'Assessed Value' is explained in detail and with examples in the Real Estate edition of the Herold Financial Dictionary, which you can get from Amazon in Ebook or Paperback edition.
Assessed Value refers to the specific dollar value amount which a municipality assigns to a certain property. They do this for the purpose of determining the relevant taxes for the property and owner. These assessed valuations actually create a given residence’s tax purpose value. They do this through considering inspections and any comparable home sales in the area. Once this is all completed, the municipal government will set a value on the home and then assess the due property taxes. The owner then receives the final bill for municipal taxes on the property. The assessment value is also called the ad valorem tax.
Most of the time, such Assessed Value proves to be less than the associated fair market value or appraisal value for the property in question. This assessment value is a number with very limited uses. It only applies to the relevant property tax in question.
The person who has the role for determining the Assessed Value turns out to be a government assessor. These individuals are typically assigned by particular taxing districts. It is true that every taxing jurisdiction maintains its own rules and procedures for determining the actual assessment value. Despite this, the general standards which they rely on are nearly identical.
The assessors are expected to make these valuations on a yearly basis. This is where the property tax bill comes from every year. Most years, the assessment value will not change. The Assessed Value is derived from the fair market value, of which they set a certain percentage. They consider a number of different elements in determining this. Chief among these are comparable property values, condition of the property, features of the house, total square footage and air conditioned square footage, and conditions in the market. A great number of such calculations prove to be derived from the computer models. These come from official real estate databases on regions and neighborhoods.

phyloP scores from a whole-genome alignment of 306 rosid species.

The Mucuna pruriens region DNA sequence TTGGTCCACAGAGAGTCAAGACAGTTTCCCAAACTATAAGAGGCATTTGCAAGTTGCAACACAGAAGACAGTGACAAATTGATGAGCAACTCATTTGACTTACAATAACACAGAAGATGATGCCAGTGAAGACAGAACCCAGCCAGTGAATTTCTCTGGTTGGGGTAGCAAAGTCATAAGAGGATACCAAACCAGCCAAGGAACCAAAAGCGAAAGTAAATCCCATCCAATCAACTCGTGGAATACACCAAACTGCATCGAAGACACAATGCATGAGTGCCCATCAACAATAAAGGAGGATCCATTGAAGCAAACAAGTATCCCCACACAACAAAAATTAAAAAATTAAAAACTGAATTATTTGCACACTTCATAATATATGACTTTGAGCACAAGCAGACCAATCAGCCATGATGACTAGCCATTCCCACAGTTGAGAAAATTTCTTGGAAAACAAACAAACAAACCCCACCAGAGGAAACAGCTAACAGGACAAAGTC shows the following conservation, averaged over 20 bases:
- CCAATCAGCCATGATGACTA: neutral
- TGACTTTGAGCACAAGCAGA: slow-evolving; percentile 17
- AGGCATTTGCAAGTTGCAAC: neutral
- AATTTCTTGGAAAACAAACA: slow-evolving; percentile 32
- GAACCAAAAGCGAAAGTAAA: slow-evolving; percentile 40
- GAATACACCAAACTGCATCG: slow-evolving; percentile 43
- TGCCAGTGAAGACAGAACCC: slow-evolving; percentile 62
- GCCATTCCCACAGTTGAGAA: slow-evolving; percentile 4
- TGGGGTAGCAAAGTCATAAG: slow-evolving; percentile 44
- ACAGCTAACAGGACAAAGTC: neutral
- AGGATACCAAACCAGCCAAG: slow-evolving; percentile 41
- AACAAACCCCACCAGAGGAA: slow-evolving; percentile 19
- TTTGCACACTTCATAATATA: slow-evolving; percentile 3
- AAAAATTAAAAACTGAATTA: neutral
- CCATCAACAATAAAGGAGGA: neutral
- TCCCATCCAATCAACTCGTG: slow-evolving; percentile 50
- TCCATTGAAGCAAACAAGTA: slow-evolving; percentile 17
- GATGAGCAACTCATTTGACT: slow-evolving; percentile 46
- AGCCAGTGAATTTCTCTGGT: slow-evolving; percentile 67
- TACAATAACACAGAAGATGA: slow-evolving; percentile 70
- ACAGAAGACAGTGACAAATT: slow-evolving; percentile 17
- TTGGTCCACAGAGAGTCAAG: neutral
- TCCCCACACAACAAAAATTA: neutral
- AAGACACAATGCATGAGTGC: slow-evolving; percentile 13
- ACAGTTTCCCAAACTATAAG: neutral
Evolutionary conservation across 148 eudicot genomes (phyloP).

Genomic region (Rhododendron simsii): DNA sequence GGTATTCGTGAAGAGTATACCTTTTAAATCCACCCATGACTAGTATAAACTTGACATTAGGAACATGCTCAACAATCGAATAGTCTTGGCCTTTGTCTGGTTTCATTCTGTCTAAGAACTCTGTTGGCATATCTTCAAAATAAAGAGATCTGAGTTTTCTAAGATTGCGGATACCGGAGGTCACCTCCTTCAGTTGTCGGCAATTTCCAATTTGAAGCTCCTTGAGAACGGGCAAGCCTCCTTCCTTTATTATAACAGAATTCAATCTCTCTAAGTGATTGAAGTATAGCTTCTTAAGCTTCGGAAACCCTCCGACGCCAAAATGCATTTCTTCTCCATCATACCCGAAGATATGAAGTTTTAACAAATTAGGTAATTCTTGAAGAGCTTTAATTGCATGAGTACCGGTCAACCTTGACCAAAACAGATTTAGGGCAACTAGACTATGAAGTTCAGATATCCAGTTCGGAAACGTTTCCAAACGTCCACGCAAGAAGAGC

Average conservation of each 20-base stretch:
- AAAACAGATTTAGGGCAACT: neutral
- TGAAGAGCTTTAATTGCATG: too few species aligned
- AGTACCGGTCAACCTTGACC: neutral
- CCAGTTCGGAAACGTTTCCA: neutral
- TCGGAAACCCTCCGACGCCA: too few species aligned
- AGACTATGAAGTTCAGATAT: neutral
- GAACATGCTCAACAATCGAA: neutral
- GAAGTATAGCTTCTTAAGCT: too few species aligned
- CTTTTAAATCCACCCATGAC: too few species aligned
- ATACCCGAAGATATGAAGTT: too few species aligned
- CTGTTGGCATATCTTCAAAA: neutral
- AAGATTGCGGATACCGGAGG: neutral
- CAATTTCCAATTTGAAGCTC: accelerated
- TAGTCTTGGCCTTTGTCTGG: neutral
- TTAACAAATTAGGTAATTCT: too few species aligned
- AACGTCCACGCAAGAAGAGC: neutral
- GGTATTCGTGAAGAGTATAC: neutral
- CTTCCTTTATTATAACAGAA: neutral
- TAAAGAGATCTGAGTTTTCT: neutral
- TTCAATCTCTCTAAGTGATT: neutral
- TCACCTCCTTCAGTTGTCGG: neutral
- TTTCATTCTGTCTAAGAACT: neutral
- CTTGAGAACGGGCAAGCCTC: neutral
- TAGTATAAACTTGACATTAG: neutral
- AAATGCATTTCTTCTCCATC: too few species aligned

Besides such computer-based real estate data, the government assessors will do physical assessments onsite when necessary. Some states have exacting and specific requirements for the ways in which their government assessors have to visit the various properties which are being assessed in person. There are also rules regarding property owner objections to a set value. They can dispute the value on their given house and can ask for a reassessment visit. This is carried out in practice as a property second evaluation.
In the majority of states, the final numbers which the jurisdictions come up with represent a certain percentage of the fair market value for a given property. This assessed value ratio can range significantly from one state to another. It could in theory be as wide a variance as from 10 percent to 100 percent of the fair market value of the property in question. At only ten percent assessed value ratio, Mississippi boasts among the lowest ones in the United States. Coming in at a staggering 100 percent assessed value ratio is Massachusetts in the typically tax-heavy Northeast and New England regions.
Most states utilize a set property tax formula when determining their so-called millage rate. Millage rate refers to the actual tax rate compiled for the assessed value. This is the value times millage rate times assessment ratio equals the effective property tax. They are commonly described per $1,000. A single mill equates to $1 of tax for each $1,000.
The majority of the states also require a personal property tax to be levied. This comes from the assessed value of other forms of property. Personal property that has tax assessed on it includes cars, mobile homes, boats, and motorcycles.